Thursday, 22 June 2006
Health Legislation Amendment (Private Health Insurance) Bill 2006
The government has considered very seriously the opposition amendments to this bill. However, it cannot support the opposition’s amendments for a number of reasons. Firstly, the Private Health Insurance Ombudsman already has the power, with the complainant’s agreement, to refer a matter to the ACCC or another body if, in the PHIO’s opinion, it could be more effectively dealt with by the ACCC or another body. Also, the Private Health Insurance Ombudsman is already required to consult with the ACCC in relation to restrictive trade practice matters. The opposition’s amendments do not enable the ombudsman to provide more effective consumer protection beyond the measures contained in the bill before the Senate tonight.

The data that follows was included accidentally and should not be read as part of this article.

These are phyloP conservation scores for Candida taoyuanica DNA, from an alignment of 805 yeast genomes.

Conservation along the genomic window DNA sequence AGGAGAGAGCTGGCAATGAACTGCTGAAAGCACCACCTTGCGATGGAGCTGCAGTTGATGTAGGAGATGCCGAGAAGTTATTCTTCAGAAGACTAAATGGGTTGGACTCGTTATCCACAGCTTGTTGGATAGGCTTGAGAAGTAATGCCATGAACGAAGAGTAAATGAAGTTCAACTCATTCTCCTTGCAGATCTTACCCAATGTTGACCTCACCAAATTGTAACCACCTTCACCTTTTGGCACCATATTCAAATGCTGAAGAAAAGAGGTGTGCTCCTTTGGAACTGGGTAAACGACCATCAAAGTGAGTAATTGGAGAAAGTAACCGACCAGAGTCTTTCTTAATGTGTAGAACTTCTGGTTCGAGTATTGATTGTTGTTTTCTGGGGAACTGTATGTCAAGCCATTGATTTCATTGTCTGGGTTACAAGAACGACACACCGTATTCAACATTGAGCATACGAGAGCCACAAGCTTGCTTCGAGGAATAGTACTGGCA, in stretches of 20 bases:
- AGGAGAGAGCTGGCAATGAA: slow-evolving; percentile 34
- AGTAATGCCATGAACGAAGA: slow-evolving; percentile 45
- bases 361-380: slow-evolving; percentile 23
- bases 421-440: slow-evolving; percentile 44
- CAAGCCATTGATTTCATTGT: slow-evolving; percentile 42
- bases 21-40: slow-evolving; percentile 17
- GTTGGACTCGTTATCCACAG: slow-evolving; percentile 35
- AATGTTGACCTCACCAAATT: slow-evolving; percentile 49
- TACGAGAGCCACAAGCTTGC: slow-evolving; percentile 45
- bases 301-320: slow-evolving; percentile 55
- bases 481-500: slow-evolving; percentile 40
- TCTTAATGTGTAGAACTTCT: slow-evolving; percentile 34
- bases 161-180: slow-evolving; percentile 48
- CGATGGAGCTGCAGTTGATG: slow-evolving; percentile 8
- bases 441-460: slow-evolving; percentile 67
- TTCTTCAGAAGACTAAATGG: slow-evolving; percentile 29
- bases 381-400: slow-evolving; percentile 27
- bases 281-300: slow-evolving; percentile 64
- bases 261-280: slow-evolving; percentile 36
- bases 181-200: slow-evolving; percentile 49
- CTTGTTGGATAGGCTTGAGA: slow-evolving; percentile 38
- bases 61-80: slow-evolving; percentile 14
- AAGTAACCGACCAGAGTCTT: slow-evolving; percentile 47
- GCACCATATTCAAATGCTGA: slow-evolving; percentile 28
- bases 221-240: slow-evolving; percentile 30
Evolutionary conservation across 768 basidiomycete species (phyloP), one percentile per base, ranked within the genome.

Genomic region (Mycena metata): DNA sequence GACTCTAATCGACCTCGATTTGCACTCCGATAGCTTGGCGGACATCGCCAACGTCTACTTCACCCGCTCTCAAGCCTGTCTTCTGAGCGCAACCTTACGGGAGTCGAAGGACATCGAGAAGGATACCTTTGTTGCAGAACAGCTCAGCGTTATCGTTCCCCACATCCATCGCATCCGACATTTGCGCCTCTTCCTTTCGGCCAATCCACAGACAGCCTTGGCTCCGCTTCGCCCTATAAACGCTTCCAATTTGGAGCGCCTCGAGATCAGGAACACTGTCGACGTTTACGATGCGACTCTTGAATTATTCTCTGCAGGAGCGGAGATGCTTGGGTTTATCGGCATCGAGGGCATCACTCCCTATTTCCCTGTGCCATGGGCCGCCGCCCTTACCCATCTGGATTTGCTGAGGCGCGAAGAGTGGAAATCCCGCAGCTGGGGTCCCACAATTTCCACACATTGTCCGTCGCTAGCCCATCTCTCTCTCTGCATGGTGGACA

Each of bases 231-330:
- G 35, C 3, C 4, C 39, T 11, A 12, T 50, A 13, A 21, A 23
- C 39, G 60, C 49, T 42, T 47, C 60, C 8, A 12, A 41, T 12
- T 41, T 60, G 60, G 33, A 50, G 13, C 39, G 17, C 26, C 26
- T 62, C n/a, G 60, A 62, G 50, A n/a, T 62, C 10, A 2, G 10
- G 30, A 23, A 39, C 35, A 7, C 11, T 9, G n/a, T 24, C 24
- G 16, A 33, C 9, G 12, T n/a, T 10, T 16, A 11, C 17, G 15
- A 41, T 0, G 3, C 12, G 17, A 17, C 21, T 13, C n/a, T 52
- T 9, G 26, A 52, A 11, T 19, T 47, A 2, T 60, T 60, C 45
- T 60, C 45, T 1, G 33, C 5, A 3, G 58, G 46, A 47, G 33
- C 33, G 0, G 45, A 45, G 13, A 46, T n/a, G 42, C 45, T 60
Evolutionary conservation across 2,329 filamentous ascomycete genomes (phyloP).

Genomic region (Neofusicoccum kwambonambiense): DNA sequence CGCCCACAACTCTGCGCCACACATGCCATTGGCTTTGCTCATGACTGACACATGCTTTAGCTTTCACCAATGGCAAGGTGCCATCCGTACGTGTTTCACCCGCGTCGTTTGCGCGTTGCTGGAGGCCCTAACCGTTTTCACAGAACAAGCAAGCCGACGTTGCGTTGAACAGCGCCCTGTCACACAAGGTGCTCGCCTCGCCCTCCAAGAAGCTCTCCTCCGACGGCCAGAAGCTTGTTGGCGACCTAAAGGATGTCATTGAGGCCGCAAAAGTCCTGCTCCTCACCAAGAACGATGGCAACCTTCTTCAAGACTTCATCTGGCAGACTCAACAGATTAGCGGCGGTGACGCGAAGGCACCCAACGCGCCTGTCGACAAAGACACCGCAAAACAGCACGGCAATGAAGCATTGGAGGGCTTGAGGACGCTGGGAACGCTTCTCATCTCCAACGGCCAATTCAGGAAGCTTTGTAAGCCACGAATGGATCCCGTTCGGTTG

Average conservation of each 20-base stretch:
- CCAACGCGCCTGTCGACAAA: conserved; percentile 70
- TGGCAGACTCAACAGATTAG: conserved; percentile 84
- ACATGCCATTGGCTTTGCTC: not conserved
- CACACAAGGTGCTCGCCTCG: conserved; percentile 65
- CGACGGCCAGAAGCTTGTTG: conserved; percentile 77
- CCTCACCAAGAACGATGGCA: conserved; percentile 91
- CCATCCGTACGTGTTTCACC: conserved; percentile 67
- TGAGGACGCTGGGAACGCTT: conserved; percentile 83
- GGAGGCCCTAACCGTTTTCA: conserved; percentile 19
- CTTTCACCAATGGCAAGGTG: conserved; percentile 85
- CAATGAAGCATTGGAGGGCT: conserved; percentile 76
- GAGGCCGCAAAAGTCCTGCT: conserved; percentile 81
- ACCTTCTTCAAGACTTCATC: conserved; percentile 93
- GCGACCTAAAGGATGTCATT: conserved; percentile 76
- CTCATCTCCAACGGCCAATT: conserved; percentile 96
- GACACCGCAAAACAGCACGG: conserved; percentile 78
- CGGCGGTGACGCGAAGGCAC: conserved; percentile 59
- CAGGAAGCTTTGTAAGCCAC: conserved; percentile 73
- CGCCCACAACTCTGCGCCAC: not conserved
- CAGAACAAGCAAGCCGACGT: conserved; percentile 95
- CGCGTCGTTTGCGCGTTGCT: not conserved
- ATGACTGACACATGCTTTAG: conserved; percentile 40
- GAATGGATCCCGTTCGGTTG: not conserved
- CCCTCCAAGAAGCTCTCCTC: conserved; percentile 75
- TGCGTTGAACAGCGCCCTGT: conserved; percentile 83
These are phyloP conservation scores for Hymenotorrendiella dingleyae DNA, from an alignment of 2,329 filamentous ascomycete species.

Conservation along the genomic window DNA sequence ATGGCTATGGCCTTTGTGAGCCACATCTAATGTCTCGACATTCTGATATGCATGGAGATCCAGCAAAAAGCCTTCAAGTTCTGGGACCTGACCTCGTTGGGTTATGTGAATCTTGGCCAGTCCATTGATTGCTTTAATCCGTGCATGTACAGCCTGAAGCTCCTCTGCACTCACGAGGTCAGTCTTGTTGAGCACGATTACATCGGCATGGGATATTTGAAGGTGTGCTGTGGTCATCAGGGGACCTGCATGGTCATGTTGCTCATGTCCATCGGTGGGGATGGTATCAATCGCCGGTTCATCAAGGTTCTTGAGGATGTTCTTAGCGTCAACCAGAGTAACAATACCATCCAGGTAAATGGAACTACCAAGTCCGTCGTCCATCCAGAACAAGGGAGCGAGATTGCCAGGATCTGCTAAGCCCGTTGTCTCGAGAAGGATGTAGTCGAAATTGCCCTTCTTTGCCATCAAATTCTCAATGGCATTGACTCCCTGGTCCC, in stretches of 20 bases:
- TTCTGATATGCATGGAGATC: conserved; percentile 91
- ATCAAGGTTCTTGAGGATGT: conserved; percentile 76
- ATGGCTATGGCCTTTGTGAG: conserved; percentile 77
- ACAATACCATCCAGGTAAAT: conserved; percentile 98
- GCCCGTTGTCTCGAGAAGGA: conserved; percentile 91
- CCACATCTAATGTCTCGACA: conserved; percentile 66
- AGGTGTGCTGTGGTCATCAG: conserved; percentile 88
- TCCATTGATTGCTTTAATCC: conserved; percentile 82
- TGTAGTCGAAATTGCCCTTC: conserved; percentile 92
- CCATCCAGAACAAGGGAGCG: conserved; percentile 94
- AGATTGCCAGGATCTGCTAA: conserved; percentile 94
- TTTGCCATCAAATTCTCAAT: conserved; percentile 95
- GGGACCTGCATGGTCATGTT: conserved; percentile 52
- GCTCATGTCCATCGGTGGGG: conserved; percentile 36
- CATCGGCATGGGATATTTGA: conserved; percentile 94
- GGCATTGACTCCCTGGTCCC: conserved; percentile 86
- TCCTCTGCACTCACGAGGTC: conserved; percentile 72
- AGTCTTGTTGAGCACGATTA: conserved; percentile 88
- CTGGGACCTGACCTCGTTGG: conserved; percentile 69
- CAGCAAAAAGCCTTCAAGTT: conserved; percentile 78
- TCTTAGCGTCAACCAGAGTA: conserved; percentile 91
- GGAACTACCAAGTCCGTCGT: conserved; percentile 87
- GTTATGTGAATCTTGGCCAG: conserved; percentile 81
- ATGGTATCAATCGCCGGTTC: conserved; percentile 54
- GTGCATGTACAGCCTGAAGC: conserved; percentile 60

Secondly, there is some doubt about whether a constitutional basis exists to allow the ombudsman or the minister to refer, and the ACCC or other body to inquire into, health care provider charges. This is because the ACCC’s prices surveillance role relies mainly on the corporations power, and specific provisions in the trade practices legislation expressly limit the ACCC’s powers to ensure that it remains within its constitutional limits.
Lastly, and most importantly, the ACCC already has a role, under the trade practices legislation, in relation to misleading pricing, price fixing and price surveillance. However, the ACCC is not a price-setting body for retail goods and services. As the health industry is characterised by a large number of participants, monitoring would be extremely costly and is unlikely to be warranted on the grounds of competition. The proposed amendments could lead to increased charges to the consumers of health care provider services. For the above reasons, we cannot support the amendments that have been moved.